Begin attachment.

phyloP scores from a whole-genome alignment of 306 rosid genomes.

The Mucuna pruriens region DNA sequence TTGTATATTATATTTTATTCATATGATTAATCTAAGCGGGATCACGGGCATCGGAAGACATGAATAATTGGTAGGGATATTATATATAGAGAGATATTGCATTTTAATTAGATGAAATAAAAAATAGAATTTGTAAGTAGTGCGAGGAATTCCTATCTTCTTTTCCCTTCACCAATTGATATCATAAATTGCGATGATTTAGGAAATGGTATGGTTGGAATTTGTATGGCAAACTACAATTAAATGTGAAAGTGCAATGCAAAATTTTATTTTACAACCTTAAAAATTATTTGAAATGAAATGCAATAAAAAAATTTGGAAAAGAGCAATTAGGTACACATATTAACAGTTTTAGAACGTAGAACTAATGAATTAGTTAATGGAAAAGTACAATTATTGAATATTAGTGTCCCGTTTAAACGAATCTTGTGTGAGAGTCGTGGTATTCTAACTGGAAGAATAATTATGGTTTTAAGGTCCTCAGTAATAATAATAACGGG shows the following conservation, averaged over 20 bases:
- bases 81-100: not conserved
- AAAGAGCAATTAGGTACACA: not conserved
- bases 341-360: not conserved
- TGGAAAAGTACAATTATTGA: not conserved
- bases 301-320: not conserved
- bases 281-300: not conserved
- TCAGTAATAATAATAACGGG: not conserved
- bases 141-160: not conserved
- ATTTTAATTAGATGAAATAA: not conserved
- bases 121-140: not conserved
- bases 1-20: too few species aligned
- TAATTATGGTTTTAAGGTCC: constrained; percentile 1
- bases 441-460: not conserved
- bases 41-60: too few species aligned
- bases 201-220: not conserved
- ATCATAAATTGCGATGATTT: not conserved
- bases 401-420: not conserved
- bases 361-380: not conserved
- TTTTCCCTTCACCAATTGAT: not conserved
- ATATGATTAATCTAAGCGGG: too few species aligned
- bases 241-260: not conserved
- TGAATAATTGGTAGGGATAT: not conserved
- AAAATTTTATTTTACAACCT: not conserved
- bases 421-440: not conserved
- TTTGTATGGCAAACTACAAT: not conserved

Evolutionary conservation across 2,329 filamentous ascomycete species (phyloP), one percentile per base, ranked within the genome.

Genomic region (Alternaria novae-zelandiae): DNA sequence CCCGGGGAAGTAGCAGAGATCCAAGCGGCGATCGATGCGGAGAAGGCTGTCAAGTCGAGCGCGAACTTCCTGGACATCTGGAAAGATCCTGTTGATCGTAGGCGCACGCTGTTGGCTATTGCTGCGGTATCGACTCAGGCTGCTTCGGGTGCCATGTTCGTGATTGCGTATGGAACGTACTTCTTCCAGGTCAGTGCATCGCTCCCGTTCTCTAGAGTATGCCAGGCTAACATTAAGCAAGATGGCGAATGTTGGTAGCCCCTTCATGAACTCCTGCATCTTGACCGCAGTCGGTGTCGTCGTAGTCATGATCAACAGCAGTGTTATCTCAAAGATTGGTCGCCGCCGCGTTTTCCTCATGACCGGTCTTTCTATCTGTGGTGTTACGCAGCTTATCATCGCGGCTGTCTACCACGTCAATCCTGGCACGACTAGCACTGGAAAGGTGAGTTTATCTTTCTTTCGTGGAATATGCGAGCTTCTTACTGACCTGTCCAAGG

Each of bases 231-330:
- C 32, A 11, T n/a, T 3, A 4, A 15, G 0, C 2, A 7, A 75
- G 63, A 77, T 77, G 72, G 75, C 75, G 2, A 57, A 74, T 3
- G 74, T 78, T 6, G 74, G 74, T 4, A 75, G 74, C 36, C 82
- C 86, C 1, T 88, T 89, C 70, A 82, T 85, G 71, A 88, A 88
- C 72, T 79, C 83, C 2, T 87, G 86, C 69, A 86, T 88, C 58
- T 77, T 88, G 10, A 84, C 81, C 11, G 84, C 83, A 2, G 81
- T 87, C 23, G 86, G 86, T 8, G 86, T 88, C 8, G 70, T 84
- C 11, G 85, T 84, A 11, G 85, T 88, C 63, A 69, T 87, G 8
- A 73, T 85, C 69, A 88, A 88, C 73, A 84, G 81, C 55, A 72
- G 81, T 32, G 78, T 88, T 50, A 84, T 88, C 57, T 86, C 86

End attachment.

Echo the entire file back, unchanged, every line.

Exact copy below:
phyloP scores from a whole-genome alignment of 306 rosid genomes.

The Mucuna pruriens region DNA sequence TTGTATATTATATTTTATTCATATGATTAATCTAAGCGGGATCACGGGCATCGGAAGACATGAATAATTGGTAGGGATATTATATATAGAGAGATATTGCATTTTAATTAGATGAAATAAAAAATAGAATTTGTAAGTAGTGCGAGGAATTCCTATCTTCTTTTCCCTTCACCAATTGATATCATAAATTGCGATGATTTAGGAAATGGTATGGTTGGAATTTGTATGGCAAACTACAATTAAATGTGAAAGTGCAATGCAAAATTTTATTTTACAACCTTAAAAATTATTTGAAATGAAATGCAATAAAAAAATTTGGAAAAGAGCAATTAGGTACACATATTAACAGTTTTAGAACGTAGAACTAATGAATTAGTTAATGGAAAAGTACAATTATTGAATATTAGTGTCCCGTTTAAACGAATCTTGTGTGAGAGTCGTGGTATTCTAACTGGAAGAATAATTATGGTTTTAAGGTCCTCAGTAATAATAATAACGGG shows the following conservation, averaged over 20 bases:
- bases 81-100: not conserved
- AAAGAGCAATTAGGTACACA: not conserved
- bases 341-360: not conserved
- TGGAAAAGTACAATTATTGA: not conserved
- bases 301-320: not conserved
- bases 281-300: not conserved
- TCAGTAATAATAATAACGGG: not conserved
- bases 141-160: not conserved
- ATTTTAATTAGATGAAATAA: not conserved
- bases 121-140: not conserved
- bases 1-20: too few species aligned
- TAATTATGGTTTTAAGGTCC: constrained; percentile 1
- bases 441-460: not conserved
- bases 41-60: too few species aligned
- bases 201-220: not conserved
- ATCATAAATTGCGATGATTT: not conserved
- bases 401-420: not conserved
- bases 361-380: not conserved
- TTTTCCCTTCACCAATTGAT: not conserved
- ATATGATTAATCTAAGCGGG: too few species aligned
- bases 241-260: not conserved
- TGAATAATTGGTAGGGATAT: not conserved
- AAAATTTTATTTTACAACCT: not conserved
- bases 421-440: not conserved
- TTTGTATGGCAAACTACAAT: not conserved

Evolutionary conservation across 2,329 filamentous ascomycete species (phyloP), one percentile per base, ranked within the genome.

Genomic region (Alternaria novae-zelandiae): DNA sequence CCCGGGGAAGTAGCAGAGATCCAAGCGGCGATCGATGCGGAGAAGGCTGTCAAGTCGAGCGCGAACTTCCTGGACATCTGGAAAGATCCTGTTGATCGTAGGCGCACGCTGTTGGCTATTGCTGCGGTATCGACTCAGGCTGCTTCGGGTGCCATGTTCGTGATTGCGTATGGAACGTACTTCTTCCAGGTCAGTGCATCGCTCCCGTTCTCTAGAGTATGCCAGGCTAACATTAAGCAAGATGGCGAATGTTGGTAGCCCCTTCATGAACTCCTGCATCTTGACCGCAGTCGGTGTCGTCGTAGTCATGATCAACAGCAGTGTTATCTCAAAGATTGGTCGCCGCCGCGTTTTCCTCATGACCGGTCTTTCTATCTGTGGTGTTACGCAGCTTATCATCGCGGCTGTCTACCACGTCAATCCTGGCACGACTAGCACTGGAAAGGTGAGTTTATCTTTCTTTCGTGGAATATGCGAGCTTCTTACTGACCTGTCCAAGG

Each of bases 231-330:
- C 32, A 11, T n/a, T 3, A 4, A 15, G 0, C 2, A 7, A 75
- G 63, A 77, T 77, G 72, G 75, C 75, G 2, A 57, A 74, T 3
- G 74, T 78, T 6, G 74, G 74, T 4, A 75, G 74, C 36, C 82
- C 86, C 1, T 88, T 89, C 70, A 82, T 85, G 71, A 88, A 88
- C 72, T 79, C 83, C 2, T 87, G 86, C 69, A 86, T 88, C 58
- T 77, T 88, G 10, A 84, C 81, C 11, G 84, C 83, A 2, G 81
- T 87, C 23, G 86, G 86, T 8, G 86, T 88, C 8, G 70, T 84
- C 11, G 85, T 84, A 11, G 85, T 88, C 63, A 69, T 87, G 8
- A 73, T 85, C 69, A 88, A 88, C 73, A 84, G 81, C 55, A 72
- G 81, T 32, G 78, T 88, T 50, A 84, T 88, C 57, T 86, C 86